June through August, Cape Clear Island, West Cork is festive. Over 200 Irish Summer College students come to perfect their Irish and participate in outdoor games and activities. Day-trippers stroll to the lake, to the Old Lighthouse, to the Heritage Centre. Yachts ply in and out of the two main harbours, colourfully crowding them during regatta days. Holiday-making families arrive with windsurfers, canoes, fishing gear. Scuba divers prowl old wrecks and precipitous reefs. The lively pubs have frequent formal and informal sessions and many aficionados bringing their instruments. We recommend that in order to avoid any disappointment, accommodation should be booked in advance.
After the summer rush of activity, autumn is a suddenly rich quiet season. The island ferry cuts back on trips to the mainland. The bracken slowly turns deep russet. Now -- and in the spring -- is an ideal time not only for those seeking tranquillity off-the-beaten-track but also for transition-year students to come for special classes in archaeology, writing, outdoor adventure, the Irish language; and, most important, to give students a taste of island living. October brings more rare birds -- and more birdwatchers -- than any other month.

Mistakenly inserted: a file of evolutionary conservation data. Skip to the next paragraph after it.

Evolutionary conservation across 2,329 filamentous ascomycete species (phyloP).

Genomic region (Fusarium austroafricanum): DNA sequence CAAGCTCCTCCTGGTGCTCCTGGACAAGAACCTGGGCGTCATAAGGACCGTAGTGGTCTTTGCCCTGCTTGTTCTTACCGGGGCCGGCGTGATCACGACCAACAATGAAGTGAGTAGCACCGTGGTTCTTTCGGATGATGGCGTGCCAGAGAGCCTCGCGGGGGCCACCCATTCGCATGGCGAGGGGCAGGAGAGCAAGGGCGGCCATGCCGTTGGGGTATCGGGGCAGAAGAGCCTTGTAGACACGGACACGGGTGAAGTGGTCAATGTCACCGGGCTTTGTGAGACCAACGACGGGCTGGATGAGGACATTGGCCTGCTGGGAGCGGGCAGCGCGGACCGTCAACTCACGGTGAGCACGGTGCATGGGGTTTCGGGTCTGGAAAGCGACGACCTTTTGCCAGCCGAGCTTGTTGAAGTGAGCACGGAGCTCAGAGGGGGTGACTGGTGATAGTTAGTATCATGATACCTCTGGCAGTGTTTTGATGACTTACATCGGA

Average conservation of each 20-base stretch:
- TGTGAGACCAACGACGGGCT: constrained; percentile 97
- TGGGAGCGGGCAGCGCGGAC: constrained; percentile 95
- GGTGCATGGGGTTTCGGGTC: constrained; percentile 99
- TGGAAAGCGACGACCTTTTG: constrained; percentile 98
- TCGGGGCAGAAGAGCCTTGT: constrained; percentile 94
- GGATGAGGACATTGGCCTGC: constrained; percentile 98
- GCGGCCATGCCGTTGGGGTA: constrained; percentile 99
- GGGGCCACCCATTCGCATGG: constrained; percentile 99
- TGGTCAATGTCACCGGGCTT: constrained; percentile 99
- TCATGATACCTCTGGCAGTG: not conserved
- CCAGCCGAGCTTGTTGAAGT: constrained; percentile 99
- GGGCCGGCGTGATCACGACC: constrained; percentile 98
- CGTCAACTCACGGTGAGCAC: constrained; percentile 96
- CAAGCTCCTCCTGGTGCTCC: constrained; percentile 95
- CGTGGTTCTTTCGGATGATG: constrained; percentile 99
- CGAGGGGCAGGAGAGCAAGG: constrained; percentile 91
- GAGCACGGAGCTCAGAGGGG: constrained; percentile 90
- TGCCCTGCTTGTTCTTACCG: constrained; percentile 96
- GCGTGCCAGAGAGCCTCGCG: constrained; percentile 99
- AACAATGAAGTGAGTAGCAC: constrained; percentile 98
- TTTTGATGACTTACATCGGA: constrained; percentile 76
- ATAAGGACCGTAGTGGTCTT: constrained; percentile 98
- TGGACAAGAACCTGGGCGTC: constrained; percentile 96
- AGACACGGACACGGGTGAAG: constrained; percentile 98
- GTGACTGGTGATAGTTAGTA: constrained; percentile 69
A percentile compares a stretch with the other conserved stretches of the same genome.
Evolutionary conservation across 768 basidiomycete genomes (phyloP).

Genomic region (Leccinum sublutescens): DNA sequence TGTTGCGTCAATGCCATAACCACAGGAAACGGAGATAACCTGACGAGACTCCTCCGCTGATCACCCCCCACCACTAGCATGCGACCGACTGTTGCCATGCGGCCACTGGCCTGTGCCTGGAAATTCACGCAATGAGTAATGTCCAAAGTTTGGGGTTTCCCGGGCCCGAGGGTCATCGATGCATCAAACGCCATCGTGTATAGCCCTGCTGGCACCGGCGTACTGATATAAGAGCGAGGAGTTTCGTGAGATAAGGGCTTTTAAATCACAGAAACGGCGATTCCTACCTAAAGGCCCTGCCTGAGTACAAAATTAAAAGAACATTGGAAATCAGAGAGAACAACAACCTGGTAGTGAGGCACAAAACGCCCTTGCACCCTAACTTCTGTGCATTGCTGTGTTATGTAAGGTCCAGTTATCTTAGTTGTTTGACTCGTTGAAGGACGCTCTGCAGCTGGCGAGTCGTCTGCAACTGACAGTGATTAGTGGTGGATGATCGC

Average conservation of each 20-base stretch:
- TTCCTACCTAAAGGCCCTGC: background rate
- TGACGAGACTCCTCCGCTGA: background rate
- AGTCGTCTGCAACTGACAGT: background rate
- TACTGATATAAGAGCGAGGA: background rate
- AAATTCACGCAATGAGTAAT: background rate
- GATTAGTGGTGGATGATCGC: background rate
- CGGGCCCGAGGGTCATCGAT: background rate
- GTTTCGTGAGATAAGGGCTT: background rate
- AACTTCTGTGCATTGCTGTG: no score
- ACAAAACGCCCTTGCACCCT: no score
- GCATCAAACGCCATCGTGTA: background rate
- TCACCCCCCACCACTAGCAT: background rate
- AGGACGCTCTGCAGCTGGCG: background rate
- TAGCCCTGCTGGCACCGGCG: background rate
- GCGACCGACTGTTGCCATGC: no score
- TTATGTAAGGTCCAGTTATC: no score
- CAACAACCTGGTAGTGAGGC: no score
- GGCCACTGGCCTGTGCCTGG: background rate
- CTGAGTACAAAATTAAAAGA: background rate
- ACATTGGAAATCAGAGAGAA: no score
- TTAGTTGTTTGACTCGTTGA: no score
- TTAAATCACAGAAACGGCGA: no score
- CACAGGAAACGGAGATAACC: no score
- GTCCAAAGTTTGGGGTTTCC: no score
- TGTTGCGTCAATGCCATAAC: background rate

November through February is, normally, our gale season. Mountainous waves and "the draw" (undertow) can prevent the ferry from sailing. Surf explodes high against the cliffs, covering the island with salt spray. With winds often in excess of Force 9, walking itself can become an adventure. The reeds in the bogs turn soft orange. Self-catering prices fall to half high season rates. Love of hard weather, reading and writing and storytelling before a cosy fire, make these wild, introspective times enjoyable. The community plans activities to which visitors are welcome: a visiting drama group; dance, music or first-aid classes; community socials; Irish lessons. . . .
March through May the island awakes from its winter slumber and returns outdoors. Farmers plant and plough and fishermen return to the sea. April is thought to be the second best month for sighting rare birds. Many believe May is the loveliest month for wild flowers. By early June islanders anticipate the excitement of summer, though, paradoxically, by early August they yearn for the peace and tranquillity of autumn.